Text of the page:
Did Mr. Goodwin deserve to lose his knighthood? I sympathise with both sides of the argument. On the one hand, He received it for services to banking, which seems a little ironic since he subsequently steered RBS into the biggest banking crisis in British history. Then again, the move does seem petty, tardy and unnecessary. As one commentator said, it does rather look like the actions of a "lynch mob on the village green".
But why stop at the deknightation - a word I made up to fit the occasion - of Mr. Goodwin? If Fred deserved to lose his gong, there are other equally culpable banker-types who should suffer a similar fate. If Fred must be royally humiliated, lets go through the list of knighted financiers.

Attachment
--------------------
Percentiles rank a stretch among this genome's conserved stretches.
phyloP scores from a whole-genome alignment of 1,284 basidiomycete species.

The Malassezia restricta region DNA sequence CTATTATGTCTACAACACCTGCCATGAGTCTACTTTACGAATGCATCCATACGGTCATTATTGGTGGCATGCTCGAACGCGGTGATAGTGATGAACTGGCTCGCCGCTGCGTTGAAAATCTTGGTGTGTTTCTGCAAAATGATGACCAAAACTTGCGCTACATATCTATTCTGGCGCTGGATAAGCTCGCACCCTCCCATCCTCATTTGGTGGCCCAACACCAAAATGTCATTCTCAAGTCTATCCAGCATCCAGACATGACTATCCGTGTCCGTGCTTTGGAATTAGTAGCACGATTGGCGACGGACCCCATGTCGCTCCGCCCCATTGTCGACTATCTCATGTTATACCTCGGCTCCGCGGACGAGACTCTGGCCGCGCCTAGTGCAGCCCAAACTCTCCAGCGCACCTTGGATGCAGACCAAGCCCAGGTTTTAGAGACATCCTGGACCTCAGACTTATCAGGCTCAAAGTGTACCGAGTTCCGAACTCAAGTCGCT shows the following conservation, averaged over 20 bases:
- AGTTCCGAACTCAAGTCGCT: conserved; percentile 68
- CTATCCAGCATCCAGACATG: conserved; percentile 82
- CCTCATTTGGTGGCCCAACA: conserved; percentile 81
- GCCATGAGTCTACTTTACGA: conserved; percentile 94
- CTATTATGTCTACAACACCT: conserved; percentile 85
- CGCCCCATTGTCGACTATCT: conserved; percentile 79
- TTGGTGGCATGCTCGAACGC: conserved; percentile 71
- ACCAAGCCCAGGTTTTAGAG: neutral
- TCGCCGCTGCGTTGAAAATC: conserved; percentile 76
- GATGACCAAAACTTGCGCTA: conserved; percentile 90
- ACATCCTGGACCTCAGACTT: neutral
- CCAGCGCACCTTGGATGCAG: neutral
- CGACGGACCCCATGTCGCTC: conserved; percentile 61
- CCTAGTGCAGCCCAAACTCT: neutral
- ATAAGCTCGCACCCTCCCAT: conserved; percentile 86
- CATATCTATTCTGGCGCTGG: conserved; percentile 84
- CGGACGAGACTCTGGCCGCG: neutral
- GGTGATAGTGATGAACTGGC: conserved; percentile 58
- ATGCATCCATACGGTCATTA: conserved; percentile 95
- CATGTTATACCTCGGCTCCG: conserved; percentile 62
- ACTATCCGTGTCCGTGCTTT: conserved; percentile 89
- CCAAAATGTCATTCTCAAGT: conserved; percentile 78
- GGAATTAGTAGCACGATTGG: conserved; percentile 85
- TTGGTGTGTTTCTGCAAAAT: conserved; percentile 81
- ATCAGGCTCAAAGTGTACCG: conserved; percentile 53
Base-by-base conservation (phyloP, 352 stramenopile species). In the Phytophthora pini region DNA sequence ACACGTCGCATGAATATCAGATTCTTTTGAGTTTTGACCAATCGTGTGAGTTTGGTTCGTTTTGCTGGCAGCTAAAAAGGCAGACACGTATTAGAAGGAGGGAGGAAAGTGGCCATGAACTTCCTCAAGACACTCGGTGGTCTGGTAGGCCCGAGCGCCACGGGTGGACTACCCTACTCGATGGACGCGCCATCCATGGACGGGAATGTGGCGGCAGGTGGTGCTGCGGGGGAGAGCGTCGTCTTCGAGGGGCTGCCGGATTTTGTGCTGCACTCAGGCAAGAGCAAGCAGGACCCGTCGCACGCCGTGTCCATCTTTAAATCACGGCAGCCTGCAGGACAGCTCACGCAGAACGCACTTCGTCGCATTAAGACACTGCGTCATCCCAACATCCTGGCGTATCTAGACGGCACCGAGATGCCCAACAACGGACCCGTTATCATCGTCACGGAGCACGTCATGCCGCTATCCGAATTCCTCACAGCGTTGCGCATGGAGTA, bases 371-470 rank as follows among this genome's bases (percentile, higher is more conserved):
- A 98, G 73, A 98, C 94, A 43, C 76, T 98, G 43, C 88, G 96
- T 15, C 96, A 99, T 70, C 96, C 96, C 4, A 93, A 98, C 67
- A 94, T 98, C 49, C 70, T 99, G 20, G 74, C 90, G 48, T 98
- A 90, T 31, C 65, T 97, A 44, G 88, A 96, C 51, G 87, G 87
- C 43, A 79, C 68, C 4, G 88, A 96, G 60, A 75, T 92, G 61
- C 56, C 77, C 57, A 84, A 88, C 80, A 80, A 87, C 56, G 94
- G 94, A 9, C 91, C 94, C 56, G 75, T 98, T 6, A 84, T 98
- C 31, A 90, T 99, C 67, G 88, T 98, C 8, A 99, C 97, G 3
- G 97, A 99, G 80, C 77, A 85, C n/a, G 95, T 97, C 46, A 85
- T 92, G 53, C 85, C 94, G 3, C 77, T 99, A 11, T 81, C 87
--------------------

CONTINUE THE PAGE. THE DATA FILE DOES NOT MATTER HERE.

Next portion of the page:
Why stop with Fred's gong? This knighthood wasn't the only award he received before RBS blew up. In December 2002, Forbes named him "Businessman of the Year", describing him as"an original thinker with a fast-forward frame of mind who had transformed RBS from a nonentity into a global name." For three years in a row - 2003 to 2006 – Scotland on Sunday's listed him number one in their Power 100. In December 2003, he was named "European Banker of the Year". He was also awarded an honorary doctor of Laws by the University of St Andrews and an honorary fellowship by the London Business School.
Should he not lose these illustrious titles? For what it is worth, I don't think so. He does us a belated and minor service by keeping them and reminding us how vain and unimpressive these awards are.
Returning to the lost knighthood, I have two questions; did he get a sword when the Queen knighted him? If so, does he now have to hand it back?